> operation is fixed and they do not include the past or the future as senses
> operate only in ‘NOW’, which is beyond time. Therefore Meemaansaka’s view
> that sense organs perceive the time is fundamentally not correct. Mind with
> memory is required to define time, based on two sequential perceptions.
> The gap between the two sequential perceptions by the same pramaata
> (knower) is the time gap. If each perception is related to vRitti or
> thought in the mind, two sequential thoughts are required to measure the
> gap. When there are no thoughts in the mind as in deep sleep state, then
> there is no concept of time.  In addition, if the mind does not look back
> but moves continuously on a single intense experience, I do not ‘feel’
> time, since I am all the time in ‘now’ state, in that continuous
> experience. (I recognize that we have a problem with words here. Continuous
> is a concept of time –but the one who is riding on ‘now’ even the
> continuity is also not recognized since the past is not recognized, without
> bringing in memory). I ride on ‘now’ when I am fully engaged in some
> serious action or enjoying some happy hours, and loose track of time (track
> can be followed only with the memory). These experiences, where one loses
> the track of time, show that it is not just the sequence of thoughts alone
> that defines the time.  The mind has to track back previous and the current
> thoughts or experiences to arrive at time.  Since only past and present are
> experienced, the mind can measure the time with reference to these two.
> Future, of course, is never experienced.  Sometimes one feels that time
> flies fast while other times, particularly when one is suffering, time
> moves slow, even though chronologically there is no change in pace. The
> implication is cognition of time is not direct and immediate like
> perception. It is a mental projection.
> We conclude, therefore, that time is not measured by senses as assumed by
> Meemansakas, but by the mind.  Inherently, it is subjective.  This is the
> reason why I can have a transcendental experience when I am always in Now
> –since ‘I am’ is neither past nor future but is a continuous presence in
> the present. PRESENT ALONE IS ETERNAL.  The present can be thought of a
> thin line where the past meets the future.  The gap can be made as small as
> possible – second – microsecond- nano second .. till no gap is left, where
> in the true present there is really no time either – what is there is only
> NOW. There is, of course, my presence since I am the one who is dividing
> these seconds. Hence present is just the presence of myself. That is the
> transcendental state since time is not there.
> One can make an objective definition for a time by taking a discrete
> objectifiable process, such as earth rotating around itself or around the
> sun, as a measure of time that everybody can agree by convention. We are
> making a subjective notion to objectifiable measure by convention, as
> chronological time. There is no objective time otherwise.  Even the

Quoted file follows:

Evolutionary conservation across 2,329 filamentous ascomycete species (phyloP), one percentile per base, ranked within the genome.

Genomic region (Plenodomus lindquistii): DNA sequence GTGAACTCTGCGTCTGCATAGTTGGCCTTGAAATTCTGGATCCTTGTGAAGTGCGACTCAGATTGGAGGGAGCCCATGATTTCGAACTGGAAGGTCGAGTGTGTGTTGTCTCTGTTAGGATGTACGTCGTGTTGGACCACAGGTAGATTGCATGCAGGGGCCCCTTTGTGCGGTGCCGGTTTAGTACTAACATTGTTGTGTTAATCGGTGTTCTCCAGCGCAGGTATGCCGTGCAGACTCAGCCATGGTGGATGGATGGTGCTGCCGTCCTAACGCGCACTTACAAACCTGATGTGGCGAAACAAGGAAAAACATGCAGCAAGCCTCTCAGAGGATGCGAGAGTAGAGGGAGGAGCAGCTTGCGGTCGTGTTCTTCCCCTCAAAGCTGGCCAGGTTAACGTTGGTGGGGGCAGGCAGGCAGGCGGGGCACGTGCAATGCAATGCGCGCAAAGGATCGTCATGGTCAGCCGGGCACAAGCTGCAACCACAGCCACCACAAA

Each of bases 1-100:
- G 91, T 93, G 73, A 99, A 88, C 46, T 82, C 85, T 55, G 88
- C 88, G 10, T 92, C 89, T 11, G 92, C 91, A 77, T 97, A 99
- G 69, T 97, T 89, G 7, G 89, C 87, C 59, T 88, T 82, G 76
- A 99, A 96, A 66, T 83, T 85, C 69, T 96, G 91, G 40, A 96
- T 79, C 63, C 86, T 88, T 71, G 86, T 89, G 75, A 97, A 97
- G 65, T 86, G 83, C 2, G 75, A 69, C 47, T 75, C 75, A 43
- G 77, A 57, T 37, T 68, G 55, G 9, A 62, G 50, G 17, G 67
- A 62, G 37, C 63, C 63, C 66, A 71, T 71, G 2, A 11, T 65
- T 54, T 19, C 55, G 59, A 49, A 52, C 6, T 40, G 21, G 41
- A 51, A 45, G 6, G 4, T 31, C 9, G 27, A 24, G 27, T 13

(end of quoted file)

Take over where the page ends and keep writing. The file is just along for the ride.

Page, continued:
> so-called objective events have to be measured or recorded by the mind.
> Experiments involving isolation of an individual for days in a tunnel where
> no objectifiable reference is available to compare with showed that a
> person looses the chronological time. He slowly relays on his biological
> mechanisms to determine time. Due to the phase lag between the two, he
> slowly shifts from day to night and night to day, and subjectively
> determines when to sleep and when to get up, since there is no
> objectifiable reference for him.
> We can formally define time as a gap between two sequential experiences.
> This is better than Einstein’s definition where time is defined as two
> sequential events measured by an observer who does not change with the
> event.  Observer observing an event is actually experienced by the observer
> – His mind should observe the events. When we bring experience we are
> introducing subjectivity in the definition.  When we have one single
> experience as in deep sleep state, we have no measure of time. Some
> philosophers assume that saakshii measures the time in deep sleep state.
> From the Advaita point, saakshii is pure saakshii, self-illuminating
> consciousness and is not involved in any activity. It does not do the job
> of even illuminating anything, but things get illumined in its presence. It
> is like the Sun who does not really illumine any object, but objects get
> illumined in its light.
> The conclusion we can draw from this analysis is that the time is measured
> by the mind by bringing past event and present event as two sequential
> experiences.  The continuous flow of vRittis or thoughts itself does not
> guaranty the cognition of time. In the continuous flow of thoughts, Mind
> may be riding at any instance on ‘now’.  ‘Now’ is beyond the time concept.
> The mind has to stop and look back to note the time.  Cognition of Space is
> little tricky since we have a stereographic vision and stereo sound
> provided by nature by having two eyes and two ears that are separated. Even
> the sense of touch can feel the spatial distribution if the sense signals
> come from spatially separated different parts of the body. Simultaneous
> perception of spatially distributed objects provides the perception of
> space too. It is again mental cognition and not directly by senses. Each
> sense organ input is mono or unidirectional. Of course, beyond the sense
> and mind perceptions, Vedanta provides an independent means of knowledge in
> terms of creation of space as first of the five primordial elements that
> are created. There is no mention of the creation of time, as for as I know.
> The fact remains that time is not measured by senses, and is projected by
> the mind requiring the memory. It is subjective.
> Hari Om!Sadananda-